On Thursday, Minnesota Sen. Al Franken appeared on the Senate floor to announce his resignation to his colleagues. Franken's announcement followed multiple allegations of sexual misconduct, the most recent of which came from a former Democratic congressional aide and all of which he has denied. But though he agreed to step aside, Franken's resignation speech lacked both an apology and accountability.
In his speech, Franken said that "women deserve to be heard and their experiences taken seriously" — but that came mere moments after saying that he was "shocked" and "upset" to hear the allegations made against him. And though Franken said that he wanted to respect the women who had come forward about his behavior, he described some of the allegations made against him as "simply not true," adding that he remembered the situations differently.
And Franken's speech was ultimately self-serving. He described himself as having been a "champion of women" during his time in the Senate. "I have earned a reputation as someone who respects the women I work alongside every day," Franken told his fellow senators.
In making these comments, Franken sought to set himself apart from Roy Moore and Donald Trump, people who don't have women-friendly policies and have been accused of harassing and assaulting women, which they deny. But in doing so, Franken appeared to downplay the allegations made against him as though they were not as important or severe.
I, of all people, am aware that there is some irony in the fact that I am leaving while a man who has bragged on tape about his history of sexual assault sits in the Oval Office, and a man who has repeatedly preyed on young girls campaigns for the Senate with the full support of his party.
Franken faced criticism on social media for turning a speech about sexual misconduct into a speech about himself, rather than taking some time to think about how the women who made allegations against him must have felt.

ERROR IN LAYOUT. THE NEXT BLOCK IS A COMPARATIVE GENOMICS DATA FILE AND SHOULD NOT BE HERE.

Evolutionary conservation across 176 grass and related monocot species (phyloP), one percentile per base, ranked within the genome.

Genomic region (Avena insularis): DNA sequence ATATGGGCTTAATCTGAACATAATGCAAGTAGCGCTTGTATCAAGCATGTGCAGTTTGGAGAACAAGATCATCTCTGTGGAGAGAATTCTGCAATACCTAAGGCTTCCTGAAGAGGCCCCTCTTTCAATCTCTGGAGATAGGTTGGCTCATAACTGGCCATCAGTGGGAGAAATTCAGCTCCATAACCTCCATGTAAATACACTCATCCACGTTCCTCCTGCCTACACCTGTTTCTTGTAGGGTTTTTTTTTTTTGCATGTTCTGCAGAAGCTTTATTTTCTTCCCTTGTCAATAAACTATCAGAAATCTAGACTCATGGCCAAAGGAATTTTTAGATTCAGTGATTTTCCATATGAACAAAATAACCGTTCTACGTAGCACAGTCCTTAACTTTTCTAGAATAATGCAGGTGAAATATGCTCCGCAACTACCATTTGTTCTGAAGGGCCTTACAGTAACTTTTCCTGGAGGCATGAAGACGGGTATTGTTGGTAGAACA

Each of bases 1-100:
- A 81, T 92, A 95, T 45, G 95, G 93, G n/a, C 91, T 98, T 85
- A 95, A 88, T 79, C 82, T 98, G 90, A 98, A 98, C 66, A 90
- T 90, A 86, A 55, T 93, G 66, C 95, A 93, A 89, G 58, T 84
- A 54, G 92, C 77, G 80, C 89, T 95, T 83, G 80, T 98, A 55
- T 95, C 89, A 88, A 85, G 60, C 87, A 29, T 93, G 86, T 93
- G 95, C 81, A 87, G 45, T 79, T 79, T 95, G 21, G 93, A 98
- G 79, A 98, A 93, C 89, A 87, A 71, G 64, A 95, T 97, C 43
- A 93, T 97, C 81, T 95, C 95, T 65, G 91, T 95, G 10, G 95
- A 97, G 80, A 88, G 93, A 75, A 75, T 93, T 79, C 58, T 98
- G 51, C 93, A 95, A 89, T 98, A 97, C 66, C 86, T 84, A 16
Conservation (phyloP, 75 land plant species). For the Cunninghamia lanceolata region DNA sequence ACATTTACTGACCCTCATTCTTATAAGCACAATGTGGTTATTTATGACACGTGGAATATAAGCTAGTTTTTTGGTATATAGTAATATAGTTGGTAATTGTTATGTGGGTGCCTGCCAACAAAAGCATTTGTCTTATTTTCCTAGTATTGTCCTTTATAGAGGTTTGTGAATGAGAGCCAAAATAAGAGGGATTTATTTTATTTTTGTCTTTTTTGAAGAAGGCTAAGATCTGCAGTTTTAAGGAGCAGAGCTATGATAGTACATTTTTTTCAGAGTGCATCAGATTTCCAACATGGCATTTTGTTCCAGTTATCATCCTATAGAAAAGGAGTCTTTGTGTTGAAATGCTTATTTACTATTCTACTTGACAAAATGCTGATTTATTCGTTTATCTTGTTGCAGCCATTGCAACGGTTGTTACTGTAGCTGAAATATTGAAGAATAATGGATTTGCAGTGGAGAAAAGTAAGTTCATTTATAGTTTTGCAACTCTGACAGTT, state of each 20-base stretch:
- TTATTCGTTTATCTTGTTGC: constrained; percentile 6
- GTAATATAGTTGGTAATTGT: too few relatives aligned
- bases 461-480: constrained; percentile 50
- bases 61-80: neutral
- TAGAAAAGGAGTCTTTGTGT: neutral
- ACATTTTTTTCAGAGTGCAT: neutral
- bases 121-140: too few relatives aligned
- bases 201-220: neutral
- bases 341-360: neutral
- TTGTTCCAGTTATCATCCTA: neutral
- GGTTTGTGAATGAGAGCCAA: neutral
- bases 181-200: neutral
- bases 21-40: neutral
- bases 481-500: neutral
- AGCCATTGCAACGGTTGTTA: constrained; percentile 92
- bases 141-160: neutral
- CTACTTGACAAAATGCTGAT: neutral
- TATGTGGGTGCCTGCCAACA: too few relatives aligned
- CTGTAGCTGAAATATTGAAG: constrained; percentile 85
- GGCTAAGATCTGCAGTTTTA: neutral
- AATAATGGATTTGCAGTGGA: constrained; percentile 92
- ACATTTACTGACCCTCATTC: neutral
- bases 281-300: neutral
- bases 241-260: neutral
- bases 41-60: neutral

Franken's assurance to everyone that he's "going to be just fine," citing his "beautiful, healthy family" incensed many people on Twitter, who took issue not only with the fact that he centered himself and his feelings in his speech, but also were upset about the fact that, well, he is going to be fine.
After six women came forward to allege that Franken had behaved improperly toward them, nearly all of the Democratic women and most of the Democratic men in the Senate urged him to resign. However, even though Franken said that he will do so in the coming weeks, his speech seemed to be both self-congratulatory and defensive — as though he didn't completely see why he was being called on to resign.
"Even on the worst day of my political life, I feel like it has all been worth it," Franken told his fellow senators.
"Politics," Paul Wellstone told us, "is about the improvement of people's lives." I know that the work I have been able to do has improved people's lives. I would do it all over again in a heartbeat. ... I know in my heart, nothing that I have done as a senator, nothing, has brought dishonor on this institution, and I am confident that the Ethics Committee would agree.
In fact, POLITICO's transcript of Franken's speech indicates that he never once said the word "sorry," or explicitly apologized. Franken previously sent a letter to Leeann Tweeden apologizing for the impact his actions had on her, but he appeared to backtrack in this resignation speech.
Franken cannot claim to be a "champion of women" if he also does not hold himself accountable to the six women who came forward. For him to say that he remembers certain situations "differently" incorrectly implies that sexual harassment is a matter of intent, rather than impact.
As Nate Silver wrote for FiveThirtyEight, maintaining the moral high ground in politics "means you have to hold your party to a higher standard than the other party." Franken's decision to lash out at Moore and Trump in his resignation speech was not surprising, but it also seemed to be an attack on Republicans' handling of sexual assault specifically to deflect attention away from the allegations made against him.
The criticisms themselves were certainly justified, given the GOP's consistent support of people like Moore and Trump, but sexual violence is not partisan. It is a pervasive issue across the board, and it is important to hold any perpetrators accountable, regardless of how many progressive issues they have previously championed.